Appropriate Imaging for Low-Risk Prostate Cancer
Despite evidence and guidelines for appropriate imaging use in patients with low-risk prostate cancer, studies have shown only gradual reductions in inappropriate imaging use, according to an article published in Journal of the American College of Radiology.
See Also: MRI Improves Prostate Cancer Detection, Avoids Unneeded Biopsy
Waste contributes to healthcare cost, and the use of unnecessary and inappropriate imaging has been identified as a target for improving cost-effective care. Specifically, CT scans, nuclear medicine bone scans, and 18F-fluorodeoxyglucose (FDG) PET examinations in the setting of low-risk prostate cancer have been singled out as being wasteful.
The majority of men diagnosed with prostate cancer have serum prostate-specific antigen (PSA) elevation, leading to ultrasound-guided prostate biopsy. There are concerns that this practice results in overdiagnosis and overtreatment of low-risk and clinically insignificant. The US Preventive Services Task Force issued a statement in 2012 opposing the use of PSA as a screening test. In a previous study, investigators concluded that the use of CT in men with prostate cancer and PSA < 25 ng/mL should be considered unjustified.
Clinical Guidelines from Professional Groups
The “best practices” guidelines of the American Urological Association cover imaging in patients with low-risk prostate cancer along with serum PSA testing. The document advises that the routine use of bone scans is not required for asymptomatic men with clinically localised prostate cancer and serum PSA < 20 ng/mL. Meanwhile, the ACR Appropriateness Criteria judge bone scans and CT scans in patients with clinically established low-risk prostate cancer in the lowest category, “usually not appropriate”.
Multiple societies, including the American Society of Clinical Oncology, collaborated on the Choosing Wisely campaign, introduced by the American Board of Internal Medicine in 2012 to reduce wasteful healthcare spending. The ongoing campaign includes low-risk prostate cancer, with the American Society of Clinical Oncology recommendation that PET, CT, and bone scans not be performed in the staging of men at low risk for metastases (stages T1c-T2a, PSA < 10 ng/mL, and Gleason score < 6).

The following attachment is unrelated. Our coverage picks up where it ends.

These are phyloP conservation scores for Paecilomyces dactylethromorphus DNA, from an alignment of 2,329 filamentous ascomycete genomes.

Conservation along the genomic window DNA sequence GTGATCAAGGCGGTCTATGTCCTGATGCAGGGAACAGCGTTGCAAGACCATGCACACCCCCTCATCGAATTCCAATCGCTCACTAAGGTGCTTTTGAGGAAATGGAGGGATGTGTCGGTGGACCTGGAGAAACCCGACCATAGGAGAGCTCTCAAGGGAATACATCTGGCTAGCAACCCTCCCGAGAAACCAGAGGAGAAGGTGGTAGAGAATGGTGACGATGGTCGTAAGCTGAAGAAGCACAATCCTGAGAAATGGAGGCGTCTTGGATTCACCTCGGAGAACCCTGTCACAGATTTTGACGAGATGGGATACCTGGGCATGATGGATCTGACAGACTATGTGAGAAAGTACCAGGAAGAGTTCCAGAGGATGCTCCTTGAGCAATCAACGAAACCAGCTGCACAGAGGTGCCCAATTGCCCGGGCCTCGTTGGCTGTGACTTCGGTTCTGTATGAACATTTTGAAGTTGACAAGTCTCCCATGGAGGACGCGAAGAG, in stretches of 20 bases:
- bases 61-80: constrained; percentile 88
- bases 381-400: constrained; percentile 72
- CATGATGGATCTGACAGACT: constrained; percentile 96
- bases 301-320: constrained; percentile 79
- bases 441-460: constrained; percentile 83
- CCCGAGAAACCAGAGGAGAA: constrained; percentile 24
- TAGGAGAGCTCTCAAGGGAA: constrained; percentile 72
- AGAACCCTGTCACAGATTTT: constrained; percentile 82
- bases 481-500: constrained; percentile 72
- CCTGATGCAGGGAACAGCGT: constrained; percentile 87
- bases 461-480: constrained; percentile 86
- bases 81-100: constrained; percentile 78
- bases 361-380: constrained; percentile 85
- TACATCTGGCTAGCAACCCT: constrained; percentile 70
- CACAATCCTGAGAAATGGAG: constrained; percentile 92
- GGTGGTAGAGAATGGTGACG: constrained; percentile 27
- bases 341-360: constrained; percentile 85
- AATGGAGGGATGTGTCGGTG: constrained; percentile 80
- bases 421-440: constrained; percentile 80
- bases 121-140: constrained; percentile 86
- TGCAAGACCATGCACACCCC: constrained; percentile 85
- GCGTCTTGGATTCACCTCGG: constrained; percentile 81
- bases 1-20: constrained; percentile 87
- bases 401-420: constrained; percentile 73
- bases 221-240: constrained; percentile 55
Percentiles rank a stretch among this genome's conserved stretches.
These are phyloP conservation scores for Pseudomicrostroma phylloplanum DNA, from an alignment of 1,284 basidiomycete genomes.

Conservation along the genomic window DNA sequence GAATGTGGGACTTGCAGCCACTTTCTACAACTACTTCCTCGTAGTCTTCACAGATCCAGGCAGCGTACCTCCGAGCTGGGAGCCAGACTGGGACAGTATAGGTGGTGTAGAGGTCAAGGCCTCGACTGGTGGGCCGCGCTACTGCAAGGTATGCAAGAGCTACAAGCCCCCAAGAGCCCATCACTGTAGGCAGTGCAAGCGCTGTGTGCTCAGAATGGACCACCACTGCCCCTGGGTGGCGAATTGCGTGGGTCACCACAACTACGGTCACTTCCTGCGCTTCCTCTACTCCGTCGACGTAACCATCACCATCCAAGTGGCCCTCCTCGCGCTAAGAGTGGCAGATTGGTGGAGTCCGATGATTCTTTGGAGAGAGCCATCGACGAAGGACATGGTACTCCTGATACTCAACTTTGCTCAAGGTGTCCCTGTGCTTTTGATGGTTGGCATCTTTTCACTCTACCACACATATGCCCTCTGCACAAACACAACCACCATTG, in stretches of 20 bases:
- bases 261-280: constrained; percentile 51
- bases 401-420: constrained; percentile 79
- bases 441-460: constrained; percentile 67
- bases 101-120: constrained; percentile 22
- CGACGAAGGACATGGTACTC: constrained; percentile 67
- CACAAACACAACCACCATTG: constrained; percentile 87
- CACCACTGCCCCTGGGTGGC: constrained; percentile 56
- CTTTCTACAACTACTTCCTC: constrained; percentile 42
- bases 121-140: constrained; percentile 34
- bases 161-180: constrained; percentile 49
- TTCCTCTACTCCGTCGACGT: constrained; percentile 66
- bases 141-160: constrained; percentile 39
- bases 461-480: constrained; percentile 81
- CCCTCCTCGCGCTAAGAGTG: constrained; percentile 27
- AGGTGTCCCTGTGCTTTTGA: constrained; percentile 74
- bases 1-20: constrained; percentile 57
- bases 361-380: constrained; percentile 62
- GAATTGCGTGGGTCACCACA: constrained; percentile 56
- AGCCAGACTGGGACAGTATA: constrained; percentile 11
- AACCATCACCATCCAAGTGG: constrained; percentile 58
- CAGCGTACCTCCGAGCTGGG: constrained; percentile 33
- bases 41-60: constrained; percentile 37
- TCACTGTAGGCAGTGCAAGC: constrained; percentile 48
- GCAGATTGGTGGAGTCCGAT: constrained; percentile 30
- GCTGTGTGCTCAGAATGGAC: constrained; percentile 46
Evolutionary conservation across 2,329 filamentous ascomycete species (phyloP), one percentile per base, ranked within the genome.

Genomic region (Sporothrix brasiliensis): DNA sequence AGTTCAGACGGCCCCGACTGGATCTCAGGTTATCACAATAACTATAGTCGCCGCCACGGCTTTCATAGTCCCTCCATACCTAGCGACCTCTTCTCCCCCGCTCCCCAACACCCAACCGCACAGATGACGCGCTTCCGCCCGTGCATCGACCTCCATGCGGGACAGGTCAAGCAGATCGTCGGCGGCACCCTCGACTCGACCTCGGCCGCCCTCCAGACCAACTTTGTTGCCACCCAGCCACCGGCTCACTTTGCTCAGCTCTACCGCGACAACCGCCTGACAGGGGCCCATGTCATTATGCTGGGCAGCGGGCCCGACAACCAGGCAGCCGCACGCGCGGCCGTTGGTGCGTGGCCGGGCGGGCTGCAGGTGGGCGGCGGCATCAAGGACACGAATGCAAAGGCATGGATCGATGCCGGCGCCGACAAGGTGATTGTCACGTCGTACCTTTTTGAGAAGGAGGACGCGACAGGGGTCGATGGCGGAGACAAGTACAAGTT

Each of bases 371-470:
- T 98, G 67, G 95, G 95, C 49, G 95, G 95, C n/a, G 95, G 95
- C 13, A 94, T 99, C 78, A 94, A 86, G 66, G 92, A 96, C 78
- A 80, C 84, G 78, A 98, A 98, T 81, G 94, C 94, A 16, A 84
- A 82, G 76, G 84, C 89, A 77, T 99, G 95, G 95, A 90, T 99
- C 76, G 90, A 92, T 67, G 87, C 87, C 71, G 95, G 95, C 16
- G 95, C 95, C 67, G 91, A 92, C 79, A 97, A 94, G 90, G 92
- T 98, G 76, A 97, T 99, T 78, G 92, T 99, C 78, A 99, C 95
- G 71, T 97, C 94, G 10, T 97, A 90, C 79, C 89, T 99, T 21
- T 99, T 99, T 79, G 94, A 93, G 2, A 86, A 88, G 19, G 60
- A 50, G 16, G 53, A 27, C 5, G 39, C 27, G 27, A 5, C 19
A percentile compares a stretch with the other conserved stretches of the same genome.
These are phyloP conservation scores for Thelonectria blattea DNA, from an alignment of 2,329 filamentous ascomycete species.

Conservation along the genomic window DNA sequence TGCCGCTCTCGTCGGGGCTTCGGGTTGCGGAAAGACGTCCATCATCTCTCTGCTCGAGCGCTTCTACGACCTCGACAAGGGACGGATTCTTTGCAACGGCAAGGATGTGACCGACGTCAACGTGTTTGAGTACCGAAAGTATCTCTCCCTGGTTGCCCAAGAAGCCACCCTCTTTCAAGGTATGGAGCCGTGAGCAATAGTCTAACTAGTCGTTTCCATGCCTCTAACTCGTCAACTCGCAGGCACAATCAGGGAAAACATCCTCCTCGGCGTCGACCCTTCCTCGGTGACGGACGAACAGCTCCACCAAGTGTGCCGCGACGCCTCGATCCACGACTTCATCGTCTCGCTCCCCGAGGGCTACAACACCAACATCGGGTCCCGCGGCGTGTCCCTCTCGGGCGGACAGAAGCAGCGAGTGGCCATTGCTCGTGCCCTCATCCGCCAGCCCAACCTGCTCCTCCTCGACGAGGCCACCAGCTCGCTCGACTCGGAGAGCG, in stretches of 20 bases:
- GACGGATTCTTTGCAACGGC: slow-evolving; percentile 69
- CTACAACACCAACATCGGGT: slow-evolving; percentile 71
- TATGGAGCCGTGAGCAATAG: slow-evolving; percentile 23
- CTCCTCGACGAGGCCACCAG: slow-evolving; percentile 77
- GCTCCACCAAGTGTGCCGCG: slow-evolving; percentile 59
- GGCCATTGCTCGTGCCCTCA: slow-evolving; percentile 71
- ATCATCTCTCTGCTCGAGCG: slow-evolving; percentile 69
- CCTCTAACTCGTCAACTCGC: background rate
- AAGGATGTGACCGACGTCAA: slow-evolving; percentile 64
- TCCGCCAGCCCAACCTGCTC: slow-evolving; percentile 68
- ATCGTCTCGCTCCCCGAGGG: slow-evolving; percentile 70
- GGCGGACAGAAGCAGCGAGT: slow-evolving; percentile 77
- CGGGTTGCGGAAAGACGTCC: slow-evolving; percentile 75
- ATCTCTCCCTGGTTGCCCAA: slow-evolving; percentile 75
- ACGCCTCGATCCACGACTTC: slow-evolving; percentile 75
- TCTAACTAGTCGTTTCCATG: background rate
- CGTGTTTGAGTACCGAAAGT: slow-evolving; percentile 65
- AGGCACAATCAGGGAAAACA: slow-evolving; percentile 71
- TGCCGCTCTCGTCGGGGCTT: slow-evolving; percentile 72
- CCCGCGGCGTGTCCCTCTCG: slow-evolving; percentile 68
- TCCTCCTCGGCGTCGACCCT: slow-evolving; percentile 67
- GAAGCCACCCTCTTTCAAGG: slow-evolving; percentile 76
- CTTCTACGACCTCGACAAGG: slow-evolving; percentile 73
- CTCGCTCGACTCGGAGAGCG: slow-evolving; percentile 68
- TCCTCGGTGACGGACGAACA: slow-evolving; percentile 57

In the JACC article, the authors describe how targeted interventions and initiatives – including the Radiology Support, Communication, and Alignment Network (R-SCAN) programme – have been effective in reducing rates of inappropriate imaging. In Sweden, for example, a national effort to educate clinicians on appropriate imaging over a 10-year period led to significantly reduced use, particularly in patients with low-risk prostate cancer (from 45% to 3%).
Similarly, a large group of urologists participating voluntarily in a quality improvement collaborative of diverse practices in Michigan pledged to follow guidelines that included appropriate imaging use in low-risk patients. Assessments that were made after the interventions show a reduction in inappropriate use of bone scans from 11.0% to 6.5% and a drop in inappropriate use of CT from 14.7% to 7.7%.
"These efforts point to the effectiveness of interventions that are modelled appropriately and could be successfully duplicated in state-based or insurance coverage-based systems, voluntary or otherwise," the authors write.
Source: Journal of the American College of Radiology
Image Credit: Nithin Rao
Published on : Tue, 4 Apr 2017
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